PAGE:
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Micro-Finance Meets Multi-Nationals at Clinton Global Initiative

Nobel-prize winner Professor Muhammad Yunus, founder of the microfinance pioneer Grameen Bank of Bangladesh, addressed our breakfast at the Clinton Global Initiative (CGI) kick-off.

Jim Luce

New York, N.Y. Nobel-prize winner Professor Muhammad Yunus, founder of the microfinance pioneer Grameen Bank of Bangladesh, addressed our breakfast at the Clinton Global Initiative (CGI) kick-off. Introduced by Hikmet Ersek, the C.E.O. of Western Union – the corporation that hosted this event – Muhammad was as inspiring as ever. 

Western Union, “Moving Money for Better,” is the leader in corporate social responsibility (CSR) that I wrote about last year (HuffPo). Today was the first time I had ever met either of these iconic thought leaders.

Panelists joined Professor Muhammad Yunus at the Western Union breakfast at CGI.
Credit: CGI.

Grameen, founded in 1976, has set the standard for microfinance. During the breakfast I chatted with Anne Hastings, director of Haiti’s premier microfinance institution Fonkoze. Anne sat on our Orphans International Worldwide Haiti (OIWW) board over a decade ago. Fonkoze, like most micro-financial institutions around the world, is based on Muhammad’s work.

Muhammad’s general concept was to empower women in local communities, usually in groups, to lift themselves and their families out of poverty. I have seen it work all over the world. The professor spoke of microfinance as being the banking system of the world’s poor, and stated that big banks are ill-prepared to enter the field without becoming loan sharks. He feels strongly that microfinance should be a social enterprise, not a profit-making venture of more than 10% profit.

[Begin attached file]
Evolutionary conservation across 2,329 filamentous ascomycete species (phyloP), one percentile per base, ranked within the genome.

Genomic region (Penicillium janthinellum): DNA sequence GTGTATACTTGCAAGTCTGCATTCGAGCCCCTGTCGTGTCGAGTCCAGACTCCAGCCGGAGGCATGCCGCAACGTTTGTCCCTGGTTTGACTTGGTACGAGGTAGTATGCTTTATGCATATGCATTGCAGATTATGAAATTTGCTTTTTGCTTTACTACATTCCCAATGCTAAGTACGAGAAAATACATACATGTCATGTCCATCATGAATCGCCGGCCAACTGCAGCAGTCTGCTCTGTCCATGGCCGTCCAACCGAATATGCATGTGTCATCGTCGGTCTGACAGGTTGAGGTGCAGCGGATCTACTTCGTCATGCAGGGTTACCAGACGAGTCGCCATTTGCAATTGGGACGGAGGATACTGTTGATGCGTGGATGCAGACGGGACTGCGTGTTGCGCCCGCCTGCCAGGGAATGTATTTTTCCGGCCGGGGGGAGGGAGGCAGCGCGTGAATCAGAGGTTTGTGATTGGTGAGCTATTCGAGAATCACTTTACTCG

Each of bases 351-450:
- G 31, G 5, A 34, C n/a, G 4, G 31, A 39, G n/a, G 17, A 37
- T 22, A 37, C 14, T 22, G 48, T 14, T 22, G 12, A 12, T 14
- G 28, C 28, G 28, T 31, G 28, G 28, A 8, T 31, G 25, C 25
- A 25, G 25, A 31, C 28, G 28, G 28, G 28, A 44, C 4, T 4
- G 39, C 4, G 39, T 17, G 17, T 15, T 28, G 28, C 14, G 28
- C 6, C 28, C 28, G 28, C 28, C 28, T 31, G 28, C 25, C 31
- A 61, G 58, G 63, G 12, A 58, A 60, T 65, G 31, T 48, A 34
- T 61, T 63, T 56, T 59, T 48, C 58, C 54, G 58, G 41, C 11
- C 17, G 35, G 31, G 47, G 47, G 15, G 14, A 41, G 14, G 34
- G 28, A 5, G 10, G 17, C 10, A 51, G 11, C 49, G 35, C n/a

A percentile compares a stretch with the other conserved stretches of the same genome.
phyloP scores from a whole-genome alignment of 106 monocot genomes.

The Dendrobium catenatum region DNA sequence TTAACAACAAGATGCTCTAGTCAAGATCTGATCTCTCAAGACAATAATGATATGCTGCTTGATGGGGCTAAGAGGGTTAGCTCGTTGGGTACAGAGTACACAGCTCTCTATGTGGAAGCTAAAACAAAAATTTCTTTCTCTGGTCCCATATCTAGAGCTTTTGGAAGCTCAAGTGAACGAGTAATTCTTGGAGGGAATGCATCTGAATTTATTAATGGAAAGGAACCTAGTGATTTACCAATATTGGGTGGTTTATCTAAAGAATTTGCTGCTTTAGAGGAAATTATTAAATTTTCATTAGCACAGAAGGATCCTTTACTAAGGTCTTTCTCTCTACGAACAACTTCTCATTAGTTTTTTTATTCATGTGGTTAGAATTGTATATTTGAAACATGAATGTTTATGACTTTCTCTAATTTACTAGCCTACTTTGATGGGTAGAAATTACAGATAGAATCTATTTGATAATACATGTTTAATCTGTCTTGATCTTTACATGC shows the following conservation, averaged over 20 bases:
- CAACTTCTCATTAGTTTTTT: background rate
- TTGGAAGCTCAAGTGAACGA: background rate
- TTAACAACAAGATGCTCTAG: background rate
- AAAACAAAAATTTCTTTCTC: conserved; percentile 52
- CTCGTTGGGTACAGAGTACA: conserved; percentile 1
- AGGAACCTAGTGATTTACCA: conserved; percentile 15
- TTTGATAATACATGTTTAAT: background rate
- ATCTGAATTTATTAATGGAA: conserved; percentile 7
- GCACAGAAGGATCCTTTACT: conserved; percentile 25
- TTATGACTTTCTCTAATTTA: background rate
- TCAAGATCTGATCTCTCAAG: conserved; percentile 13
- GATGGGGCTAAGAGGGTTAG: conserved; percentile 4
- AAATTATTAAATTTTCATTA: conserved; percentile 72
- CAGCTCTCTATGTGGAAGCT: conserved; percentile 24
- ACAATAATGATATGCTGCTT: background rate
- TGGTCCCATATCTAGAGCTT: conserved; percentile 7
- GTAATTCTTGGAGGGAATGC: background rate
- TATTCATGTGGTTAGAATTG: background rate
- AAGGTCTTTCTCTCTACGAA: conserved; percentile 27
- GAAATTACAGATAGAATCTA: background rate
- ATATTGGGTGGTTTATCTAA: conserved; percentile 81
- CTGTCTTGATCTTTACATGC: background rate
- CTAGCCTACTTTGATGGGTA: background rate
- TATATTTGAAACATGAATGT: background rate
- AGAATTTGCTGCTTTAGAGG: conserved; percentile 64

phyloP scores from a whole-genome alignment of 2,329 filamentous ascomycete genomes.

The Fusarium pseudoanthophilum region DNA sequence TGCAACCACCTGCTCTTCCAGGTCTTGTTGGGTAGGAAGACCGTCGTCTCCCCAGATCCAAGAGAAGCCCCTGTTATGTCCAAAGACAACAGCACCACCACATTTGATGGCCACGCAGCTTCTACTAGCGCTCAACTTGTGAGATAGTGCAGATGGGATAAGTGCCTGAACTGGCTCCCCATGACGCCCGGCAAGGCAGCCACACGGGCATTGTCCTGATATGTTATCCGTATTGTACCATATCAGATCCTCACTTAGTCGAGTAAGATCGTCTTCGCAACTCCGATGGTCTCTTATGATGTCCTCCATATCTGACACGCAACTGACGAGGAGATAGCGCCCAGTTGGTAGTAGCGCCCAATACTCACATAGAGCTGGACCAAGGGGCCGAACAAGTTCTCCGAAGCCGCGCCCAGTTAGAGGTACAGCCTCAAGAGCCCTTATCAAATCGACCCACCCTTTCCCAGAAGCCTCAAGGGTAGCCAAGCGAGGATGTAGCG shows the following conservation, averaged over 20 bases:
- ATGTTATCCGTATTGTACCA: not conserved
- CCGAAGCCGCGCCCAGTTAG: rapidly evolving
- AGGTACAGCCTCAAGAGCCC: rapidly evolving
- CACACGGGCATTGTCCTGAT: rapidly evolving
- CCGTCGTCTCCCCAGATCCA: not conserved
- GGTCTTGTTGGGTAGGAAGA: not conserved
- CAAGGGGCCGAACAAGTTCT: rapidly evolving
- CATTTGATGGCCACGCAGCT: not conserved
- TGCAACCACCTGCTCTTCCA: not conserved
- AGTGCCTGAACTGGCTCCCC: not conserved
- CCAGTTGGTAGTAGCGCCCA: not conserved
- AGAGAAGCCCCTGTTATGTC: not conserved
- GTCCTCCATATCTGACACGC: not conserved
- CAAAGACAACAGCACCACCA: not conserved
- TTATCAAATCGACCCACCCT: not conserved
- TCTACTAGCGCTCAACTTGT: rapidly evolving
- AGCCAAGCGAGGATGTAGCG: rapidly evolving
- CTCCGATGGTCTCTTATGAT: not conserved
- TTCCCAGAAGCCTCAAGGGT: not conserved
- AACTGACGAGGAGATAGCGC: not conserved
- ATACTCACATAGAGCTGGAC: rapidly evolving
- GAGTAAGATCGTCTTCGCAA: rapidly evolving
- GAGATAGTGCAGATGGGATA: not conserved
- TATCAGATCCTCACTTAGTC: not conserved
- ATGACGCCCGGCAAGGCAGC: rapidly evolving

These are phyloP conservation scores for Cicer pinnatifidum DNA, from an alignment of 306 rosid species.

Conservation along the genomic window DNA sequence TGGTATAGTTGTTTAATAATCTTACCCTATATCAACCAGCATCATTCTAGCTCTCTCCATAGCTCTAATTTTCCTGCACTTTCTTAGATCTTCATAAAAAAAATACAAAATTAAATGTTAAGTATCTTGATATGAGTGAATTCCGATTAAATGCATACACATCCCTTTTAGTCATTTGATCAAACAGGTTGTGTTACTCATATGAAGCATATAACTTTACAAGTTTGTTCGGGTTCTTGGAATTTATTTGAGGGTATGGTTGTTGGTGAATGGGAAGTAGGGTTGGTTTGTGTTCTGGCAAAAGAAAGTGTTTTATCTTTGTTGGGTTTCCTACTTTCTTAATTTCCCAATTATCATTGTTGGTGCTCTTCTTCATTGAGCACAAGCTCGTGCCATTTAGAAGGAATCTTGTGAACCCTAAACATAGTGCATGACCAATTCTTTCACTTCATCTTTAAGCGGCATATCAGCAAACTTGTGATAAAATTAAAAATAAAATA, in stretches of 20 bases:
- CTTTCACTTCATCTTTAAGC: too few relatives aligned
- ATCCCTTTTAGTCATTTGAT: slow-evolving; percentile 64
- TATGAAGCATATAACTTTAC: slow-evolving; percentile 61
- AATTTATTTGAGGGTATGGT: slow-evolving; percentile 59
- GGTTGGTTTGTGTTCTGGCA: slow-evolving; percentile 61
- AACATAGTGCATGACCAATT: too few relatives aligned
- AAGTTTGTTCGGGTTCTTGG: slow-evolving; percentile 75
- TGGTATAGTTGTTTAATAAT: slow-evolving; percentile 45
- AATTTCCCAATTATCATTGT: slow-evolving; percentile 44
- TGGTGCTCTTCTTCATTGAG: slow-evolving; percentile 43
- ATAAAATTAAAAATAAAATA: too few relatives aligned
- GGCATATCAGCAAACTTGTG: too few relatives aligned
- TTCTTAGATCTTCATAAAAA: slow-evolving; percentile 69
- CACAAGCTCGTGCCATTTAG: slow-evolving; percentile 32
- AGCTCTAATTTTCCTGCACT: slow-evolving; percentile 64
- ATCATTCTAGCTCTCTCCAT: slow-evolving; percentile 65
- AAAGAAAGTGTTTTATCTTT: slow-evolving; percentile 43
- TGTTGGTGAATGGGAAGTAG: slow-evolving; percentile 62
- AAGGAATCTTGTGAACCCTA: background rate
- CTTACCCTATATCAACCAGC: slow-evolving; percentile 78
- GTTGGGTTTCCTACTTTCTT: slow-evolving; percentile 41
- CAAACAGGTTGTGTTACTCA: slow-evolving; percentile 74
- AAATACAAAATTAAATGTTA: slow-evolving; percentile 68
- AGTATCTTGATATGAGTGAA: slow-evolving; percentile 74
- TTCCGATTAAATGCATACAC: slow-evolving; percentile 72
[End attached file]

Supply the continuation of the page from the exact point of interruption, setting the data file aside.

U.S. Secretary of State Hillary Rodham Clinton addressed the Clinton Global Initiative 2012.
Credit: CGI (Barbara Kinney).

I congratulated Muhammad after the breakfast panel, commenting to him on my own post-Wall Street appreciation of financial institutions for the poor and not the rich. My own epiphany that led to leaving finance was in a garbage dump in Denpasar, Indonesia in 2004. I realized in that moment that many of the dirty children living there had as much if not more dignity than any of the high-net worth individuals my investment firm served.

Western Union’s C.E.O. Hikmet spoke at the breakfast of the need of multi-nationals to make a profit providing goods and services even to the world’s poorest. I agree that multi-nationals must profit to sustain their efforts and please shareholders but encourage them to remain vigilant in their efforts to better humanity. I also agree with Muhammad that micro-financial institutions should not strive to be highly profitable multi-national corporation, keeping profits over expenses under 10%.


The best multi-nationals, like most microfinance institutions, are focused on social responsibility.

Hikmet Ersek is of Turkish origin who migrated to Austria and has relocated to the U.S. He learned of the need of transferring funds to his father decades ago. Deeply sensitive to the needs of the world’s poor, he is also aware of corporate shareholder’s desire for profit. Balancing both, Western Union and its foundation provide a bridge between haves and have-nots.

I was particularly impressed to learn of Western Union’s 2012 GCI commitment: Global Pay. This new financial product will help NGOs overcome the ‘last mile’ and bridge the gap between funds that need to be disbursed and the people who need them in the field. Having run orphan care projects post-Tsunami in Indonesia and Sri Lanka, and post-earthquake in Haiti, I understand how critical this is. Western Union’s end-to-end platform will help NGOs manage and deliver funds into the field safely and securely, leveraging the company’s 510,000 physical locations to help connect NGOs to the people they serve in over 200 countries and territories around the world. Incredible.